Will You Consider Christian Higher Education?

In 2018 across the United States more than 20 million students enrolled in nearly 4600 colleges or universities.

Like most everything else in the 21st century, education is changing, maybe not as fast as other established norms, but higher education is changing nonetheless. For example, there was a time when a student had to leave home to go to college or at least drive his beater Chevy across town to the local junior college. Not any more, now a student can sit in mom’s kitchen and take online classes leading to a four-year degree. Higher education has changed; some changes are for the good while others are not.

Amidst all the change, I still believe in the idea of Christian higher education.

It is hard to know exactly how many students attend Christian colleges or for that matter, how many Christian colleges actually exist, but we can make some observations. For example, Christian colleges are everywhere. You can attend a Christian college in Hawaii or Maine, and in every state between. If you want to attend a small school, there is California Christian College, a Fresno campus of 43 students. If a large school is your preference, there is Baylor University in Texas where more than 16,000 matriculate each semester. If you want to go away from home, you might consider Alaska Christian College. If you want to stay close to home in Minnesota, you can choose from Augsburg, Bethel, Crown, Gustavus, Northwestern, and many more that self-identify as Christian colleges. Of course, the names in this paragraph show how broad a spectrum “Christian” is when it comes to higher education.

Christian higher education can be very expensive. Because they are private colleges and universities, generally Christian institutions do not receive tax dollars to lower costs. If you want a Christian education, you will have to pay and pray. The cost of room, board, and tuition at my alma mater has risen nearly 400% since I enrolled in the fall of 1983, far outpacing inflation. Skyrocketing costs are the reality across the landscape of higher education.

Despite the changes and the costs, I still believe in Christian higher education. Three of our four children matriculated to a Christian university. The one who did not wanted to go to a Christian college but the opportunities for her were not the same as her siblings. I hope students and their families will consider the option of Christian higher education first. Here are a few reasons.

The Formation of a Worldview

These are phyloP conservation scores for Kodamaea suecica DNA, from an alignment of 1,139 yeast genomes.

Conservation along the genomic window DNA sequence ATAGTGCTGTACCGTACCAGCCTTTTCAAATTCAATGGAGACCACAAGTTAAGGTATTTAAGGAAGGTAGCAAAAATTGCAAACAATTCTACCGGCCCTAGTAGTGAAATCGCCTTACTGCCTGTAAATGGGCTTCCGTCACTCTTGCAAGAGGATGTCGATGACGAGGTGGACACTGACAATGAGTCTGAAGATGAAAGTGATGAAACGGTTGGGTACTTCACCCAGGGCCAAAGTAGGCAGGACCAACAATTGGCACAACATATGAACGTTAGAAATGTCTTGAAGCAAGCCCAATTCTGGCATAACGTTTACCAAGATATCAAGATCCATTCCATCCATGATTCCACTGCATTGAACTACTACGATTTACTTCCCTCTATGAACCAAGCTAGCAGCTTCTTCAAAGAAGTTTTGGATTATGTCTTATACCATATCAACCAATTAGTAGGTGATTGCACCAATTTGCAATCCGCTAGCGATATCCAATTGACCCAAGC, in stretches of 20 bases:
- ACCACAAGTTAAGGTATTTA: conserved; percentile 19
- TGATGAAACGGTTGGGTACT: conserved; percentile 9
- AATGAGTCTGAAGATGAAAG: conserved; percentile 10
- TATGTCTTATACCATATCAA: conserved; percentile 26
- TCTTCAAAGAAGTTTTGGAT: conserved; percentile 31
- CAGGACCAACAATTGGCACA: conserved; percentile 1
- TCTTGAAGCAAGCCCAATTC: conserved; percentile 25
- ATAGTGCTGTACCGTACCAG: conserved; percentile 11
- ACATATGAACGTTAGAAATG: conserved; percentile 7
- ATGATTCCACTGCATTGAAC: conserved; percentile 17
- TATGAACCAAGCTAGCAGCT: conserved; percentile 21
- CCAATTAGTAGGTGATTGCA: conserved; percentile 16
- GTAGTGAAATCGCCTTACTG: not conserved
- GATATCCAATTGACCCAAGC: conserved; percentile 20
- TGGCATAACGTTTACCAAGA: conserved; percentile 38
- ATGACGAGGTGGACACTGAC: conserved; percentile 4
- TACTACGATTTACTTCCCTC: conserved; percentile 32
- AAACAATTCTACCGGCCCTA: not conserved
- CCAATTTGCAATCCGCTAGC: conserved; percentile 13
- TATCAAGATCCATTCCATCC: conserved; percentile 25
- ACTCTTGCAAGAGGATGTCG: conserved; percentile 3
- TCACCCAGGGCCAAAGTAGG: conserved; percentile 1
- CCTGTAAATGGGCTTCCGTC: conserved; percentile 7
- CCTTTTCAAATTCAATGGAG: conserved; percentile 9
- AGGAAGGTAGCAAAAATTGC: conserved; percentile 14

College professors, textbooks, and fellow students shape how young adults understand their world. How a Christian interprets the culture and how a non-Christian interprets the culture is dramatically different. What happens on a college campus goes a long way to establishing how one makes choices, sets directions, and evaluates life. A Christian higher education serves the young student as he develops his worldview.

The Benefits of Christian Community

Not every student at every Christian college is true disciple, just like our churches. However, a genuine Christian college makes much of the Christian community. The college chapel hosts preaching that encourages, challenges, corrects, and informs. Dormitory life can be a place for genuine discipleship as believing women and men share life together, living out the one another statements of the New Testament in close quarters. While online dating sites mitigate the necessity to physically go where other single Christians are, finding a spouse on a Christian college campus may be second only to finding a spouse in your own church.

The Potential for the Local Church

Every study on what happens to high school students in the church when they graduate reports a shockingly high number who leave the church during their college years. The church is losing its college students. Can an education at a Christian college protect against this? There’s no guarantee, but one would hope it would.

God’s plan for the work of the gospel is not the Christian college. God’s plan for the work of the gospel is the local church. As a pastor my hope would be that Christian colleges would serve the local church by providing additional training to the students we send to them, so that when they return to us, they commit themselves to the work of the gospel in the local church according to their giftedness and skills.


I speak from a voice of experience. Brenda and I know the challenge to Christian worldview the educational experience at a non-Christian university presents. It is a big deal that required weekly and sometimes daily conversations with our college student. There can be no exaggeration how dangerous the constant attacks on the Bible and on the Christian lifestyle can be to a young Christian woman or man. The choice to choose a secular higher education must be made understanding the risks.

Our student who did not have the privilege to attend a Christian university expressed over and again over the course of her college career the longing for Christian community. Her siblings told her of their chapel and classroom experiences, and she met their Christian friends. Her non-Christian college could not provide a similar atmosphere.

One final word, not everyone can or should pursue higher education. For those who do, an education at a Christian college may not be the right option. I respect that. Yet, in the changing world of higher education, I still believe in Christian higher education and thank God for the possibilities that education affords.

As always I welcome your feedback and any suggestions you might have for an upcoming Lunchtime Musing.